TBH, incidentally, loves Fry’s Turkish delight, and usually gets some at Christmas, but since it doesn’t fit in with her new vegan regime, will have to make do with something else this year. Which gives me a great idea for a present – it’s a good job she rarely reads my witterings!

Anyway, I digress. I can’t recall what we did on the Sunday, but I didn’t take any photos, so I imagine that the weather was even less conducive to walking and that we mainly relaxed in our kitchen. It was a very relaxing weekend all round. It’s always good to see J and her daughters.

Yummy Apple Pie

Middleton Nature Reserve

P1160474

Migrant Hawker.

Being the continuing adventures of a taxi-driving Dad.

Last Saturday, B had a rugby match, playing hooker (he’s suitably bonkers) for his school team away at Morecambe High (where, many moons ago, I used to teach). Unlike some of his contemporaries, B doesn’t seem too concerned about whether his team win or lose, just so long as the result seems fair, and at the end of the game declared: “That was fun!”, despite his team having taken a bit of a hammering.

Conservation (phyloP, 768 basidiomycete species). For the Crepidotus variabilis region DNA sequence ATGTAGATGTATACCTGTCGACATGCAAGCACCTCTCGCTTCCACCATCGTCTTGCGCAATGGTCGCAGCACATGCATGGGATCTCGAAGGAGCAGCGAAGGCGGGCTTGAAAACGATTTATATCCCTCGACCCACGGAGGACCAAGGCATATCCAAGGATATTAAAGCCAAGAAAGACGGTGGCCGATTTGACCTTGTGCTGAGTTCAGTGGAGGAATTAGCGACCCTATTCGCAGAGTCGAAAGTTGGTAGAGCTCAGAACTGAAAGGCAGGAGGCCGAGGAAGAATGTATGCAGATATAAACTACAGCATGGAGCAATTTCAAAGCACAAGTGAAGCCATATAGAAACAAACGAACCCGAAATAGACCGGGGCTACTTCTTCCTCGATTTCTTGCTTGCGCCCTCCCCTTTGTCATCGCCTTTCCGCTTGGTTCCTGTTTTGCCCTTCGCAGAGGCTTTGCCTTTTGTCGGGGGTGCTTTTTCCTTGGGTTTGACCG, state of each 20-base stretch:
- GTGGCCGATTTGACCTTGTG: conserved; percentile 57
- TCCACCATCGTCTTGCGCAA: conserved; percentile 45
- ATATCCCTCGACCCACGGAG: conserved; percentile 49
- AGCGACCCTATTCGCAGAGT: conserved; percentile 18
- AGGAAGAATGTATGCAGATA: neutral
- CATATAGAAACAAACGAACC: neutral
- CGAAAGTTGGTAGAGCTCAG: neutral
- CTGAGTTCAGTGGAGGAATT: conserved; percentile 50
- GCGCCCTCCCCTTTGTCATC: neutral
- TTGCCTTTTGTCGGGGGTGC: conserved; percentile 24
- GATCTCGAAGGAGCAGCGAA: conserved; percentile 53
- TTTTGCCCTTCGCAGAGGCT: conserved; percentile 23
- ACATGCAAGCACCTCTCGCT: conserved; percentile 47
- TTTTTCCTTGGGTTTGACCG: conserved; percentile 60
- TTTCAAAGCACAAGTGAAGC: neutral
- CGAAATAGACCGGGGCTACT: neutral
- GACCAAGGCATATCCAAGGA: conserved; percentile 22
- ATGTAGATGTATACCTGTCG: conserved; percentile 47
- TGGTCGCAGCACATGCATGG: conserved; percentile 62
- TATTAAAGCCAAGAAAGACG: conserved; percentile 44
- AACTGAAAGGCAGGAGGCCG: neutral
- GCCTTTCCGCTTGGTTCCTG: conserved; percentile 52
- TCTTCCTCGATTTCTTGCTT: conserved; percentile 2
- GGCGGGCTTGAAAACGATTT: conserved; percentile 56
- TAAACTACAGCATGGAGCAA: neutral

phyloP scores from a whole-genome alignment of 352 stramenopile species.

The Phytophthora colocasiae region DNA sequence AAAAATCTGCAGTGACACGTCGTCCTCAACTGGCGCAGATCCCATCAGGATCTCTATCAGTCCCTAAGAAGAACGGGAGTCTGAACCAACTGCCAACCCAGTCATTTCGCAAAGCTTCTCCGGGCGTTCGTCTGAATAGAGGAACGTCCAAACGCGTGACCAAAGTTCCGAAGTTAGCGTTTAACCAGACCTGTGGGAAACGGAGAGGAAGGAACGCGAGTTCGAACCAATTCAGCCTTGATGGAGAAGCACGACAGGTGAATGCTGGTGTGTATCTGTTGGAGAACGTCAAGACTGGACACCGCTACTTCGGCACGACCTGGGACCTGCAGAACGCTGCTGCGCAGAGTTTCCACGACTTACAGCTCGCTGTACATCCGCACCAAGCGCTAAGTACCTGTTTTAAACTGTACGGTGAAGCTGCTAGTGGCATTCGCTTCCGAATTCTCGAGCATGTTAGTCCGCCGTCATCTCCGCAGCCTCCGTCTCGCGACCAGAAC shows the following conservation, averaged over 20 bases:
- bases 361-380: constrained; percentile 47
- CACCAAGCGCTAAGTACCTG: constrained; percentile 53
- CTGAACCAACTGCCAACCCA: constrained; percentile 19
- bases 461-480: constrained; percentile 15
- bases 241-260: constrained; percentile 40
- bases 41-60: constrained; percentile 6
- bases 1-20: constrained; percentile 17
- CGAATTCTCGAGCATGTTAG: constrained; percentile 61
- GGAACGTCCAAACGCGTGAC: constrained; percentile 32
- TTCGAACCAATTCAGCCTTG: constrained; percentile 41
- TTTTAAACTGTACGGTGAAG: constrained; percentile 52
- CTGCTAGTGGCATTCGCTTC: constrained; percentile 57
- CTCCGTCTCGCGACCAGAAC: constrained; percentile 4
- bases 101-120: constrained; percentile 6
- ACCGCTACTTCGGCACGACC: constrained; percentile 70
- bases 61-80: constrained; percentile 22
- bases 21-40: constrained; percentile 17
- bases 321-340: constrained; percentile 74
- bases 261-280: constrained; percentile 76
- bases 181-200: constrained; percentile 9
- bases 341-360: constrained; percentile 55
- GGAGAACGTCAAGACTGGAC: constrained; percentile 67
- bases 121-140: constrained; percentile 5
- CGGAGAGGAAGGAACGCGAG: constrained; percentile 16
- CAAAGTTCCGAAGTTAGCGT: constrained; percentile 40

Afterwards, we dashed home, but, in my case, only for a quick turn around, as I took Little S to a nerf gun birthday party in – guess where – Morecambe. I realise that the rational thing to do would have been to take both boys to both events, but it seemed easier at the time to do it this way. With S dropped off, only a few minutes late for his war game, I had the best part of two hours to kill and decided to go hunting for one of the three Wildlife Trust reserves which I knew to be somewhere around Heysham. Idiotically, I hadn’t checked the exact locations in advance, so resorted to driving around, with more hope than confidence, until I spotted a likely looking car park and found that I had stumbled upon Middleton reserve.

P1160472

After a bite of lunch, and whilst walking around the reserve, I met a man who told me that he remembered when this was the site of a petrochemical plant. Now it has two large ponds and a mixture of meadows and scrub.

P1160471

Hoverfly, possibly Helophilus pendulus, on an Alder leaf.

P1160480

Fox and cubs.

This patch of waste ground maybe a tad unprepossessing at first glance, but look a little closer and there is a great deal to enjoy. I was very much put in mind of Richard Mabey’s marvellous book The Unofficial Countryside, which is about how nature, left to its own devices, can reclaim scraps of once industrialised land like this.